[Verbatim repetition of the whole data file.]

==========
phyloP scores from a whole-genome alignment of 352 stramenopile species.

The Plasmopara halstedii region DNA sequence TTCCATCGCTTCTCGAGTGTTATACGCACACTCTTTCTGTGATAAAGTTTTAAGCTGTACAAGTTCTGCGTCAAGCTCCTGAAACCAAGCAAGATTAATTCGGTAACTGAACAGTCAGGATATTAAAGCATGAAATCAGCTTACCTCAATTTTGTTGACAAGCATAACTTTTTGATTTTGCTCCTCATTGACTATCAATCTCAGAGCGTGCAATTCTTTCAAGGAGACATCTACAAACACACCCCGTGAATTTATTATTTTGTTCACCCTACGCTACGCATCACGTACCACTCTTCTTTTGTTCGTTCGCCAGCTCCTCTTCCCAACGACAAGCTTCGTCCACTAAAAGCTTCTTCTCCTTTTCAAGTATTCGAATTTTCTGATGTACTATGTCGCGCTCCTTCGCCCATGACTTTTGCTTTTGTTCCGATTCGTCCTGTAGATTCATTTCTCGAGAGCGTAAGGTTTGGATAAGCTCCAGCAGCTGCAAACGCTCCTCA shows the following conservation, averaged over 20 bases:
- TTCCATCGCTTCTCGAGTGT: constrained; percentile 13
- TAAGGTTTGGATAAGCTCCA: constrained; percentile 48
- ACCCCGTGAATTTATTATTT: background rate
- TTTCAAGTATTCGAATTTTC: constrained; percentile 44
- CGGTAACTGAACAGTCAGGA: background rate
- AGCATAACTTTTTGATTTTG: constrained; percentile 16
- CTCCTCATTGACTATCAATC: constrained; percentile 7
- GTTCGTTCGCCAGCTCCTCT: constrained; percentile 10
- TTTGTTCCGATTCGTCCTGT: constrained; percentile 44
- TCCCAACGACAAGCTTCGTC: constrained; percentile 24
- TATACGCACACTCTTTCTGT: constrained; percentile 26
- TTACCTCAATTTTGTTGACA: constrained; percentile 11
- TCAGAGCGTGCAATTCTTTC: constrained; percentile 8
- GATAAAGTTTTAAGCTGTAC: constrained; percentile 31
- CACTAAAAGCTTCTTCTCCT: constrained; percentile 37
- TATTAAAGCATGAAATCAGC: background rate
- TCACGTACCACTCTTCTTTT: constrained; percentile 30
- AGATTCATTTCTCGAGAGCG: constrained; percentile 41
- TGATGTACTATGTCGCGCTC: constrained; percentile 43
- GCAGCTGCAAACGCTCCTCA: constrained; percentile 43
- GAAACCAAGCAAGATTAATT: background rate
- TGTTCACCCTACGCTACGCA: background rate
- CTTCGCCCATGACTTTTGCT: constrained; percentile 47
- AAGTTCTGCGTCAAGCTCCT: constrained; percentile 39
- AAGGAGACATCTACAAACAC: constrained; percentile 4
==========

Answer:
phyloP scores from a whole-genome alignment of 352 stramenopile species.

The Plasmopara halstedii region DNA sequence TTCCATCGCTTCTCGAGTGTTATACGCACACTCTTTCTGTGATAAAGTTTTAAGCTGTACAAGTTCTGCGTCAAGCTCCTGAAACCAAGCAAGATTAATTCGGTAACTGAACAGTCAGGATATTAAAGCATGAAATCAGCTTACCTCAATTTTGTTGACAAGCATAACTTTTTGATTTTGCTCCTCATTGACTATCAATCTCAGAGCGTGCAATTCTTTCAAGGAGACATCTACAAACACACCCCGTGAATTTATTATTTTGTTCACCCTACGCTACGCATCACGTACCACTCTTCTTTTGTTCGTTCGCCAGCTCCTCTTCCCAACGACAAGCTTCGTCCACTAAAAGCTTCTTCTCCTTTTCAAGTATTCGAATTTTCTGATGTACTATGTCGCGCTCCTTCGCCCATGACTTTTGCTTTTGTTCCGATTCGTCCTGTAGATTCATTTCTCGAGAGCGTAAGGTTTGGATAAGCTCCAGCAGCTGCAAACGCTCCTCA shows the following conservation, averaged over 20 bases:
- TTCCATCGCTTCTCGAGTGT: constrained; percentile 13
- TAAGGTTTGGATAAGCTCCA: constrained; percentile 48
- ACCCCGTGAATTTATTATTT: background rate
- TTTCAAGTATTCGAATTTTC: constrained; percentile 44
- CGGTAACTGAACAGTCAGGA: background rate
- AGCATAACTTTTTGATTTTG: constrained; percentile 16
- CTCCTCATTGACTATCAATC: constrained; percentile 7
- GTTCGTTCGCCAGCTCCTCT: constrained; percentile 10
- TTTGTTCCGATTCGTCCTGT: constrained; percentile 44
- TCCCAACGACAAGCTTCGTC: constrained; percentile 24
- TATACGCACACTCTTTCTGT: constrained; percentile 26
- TTACCTCAATTTTGTTGACA: constrained; percentile 11
- TCAGAGCGTGCAATTCTTTC: constrained; percentile 8
- GATAAAGTTTTAAGCTGTAC: constrained; percentile 31
- CACTAAAAGCTTCTTCTCCT: constrained; percentile 37
- TATTAAAGCATGAAATCAGC: background rate
- TCACGTACCACTCTTCTTTT: constrained; percentile 30
- AGATTCATTTCTCGAGAGCG: constrained; percentile 41
- TGATGTACTATGTCGCGCTC: constrained; percentile 43
- GCAGCTGCAAACGCTCCTCA: constrained; percentile 43
- GAAACCAAGCAAGATTAATT: background rate
- TGTTCACCCTACGCTACGCA: background rate
- CTTCGCCCATGACTTTTGCT: constrained; percentile 47
- AAGTTCTGCGTCAAGCTCCT: constrained; percentile 39
- AAGGAGACATCTACAAACAC: constrained; percentile 4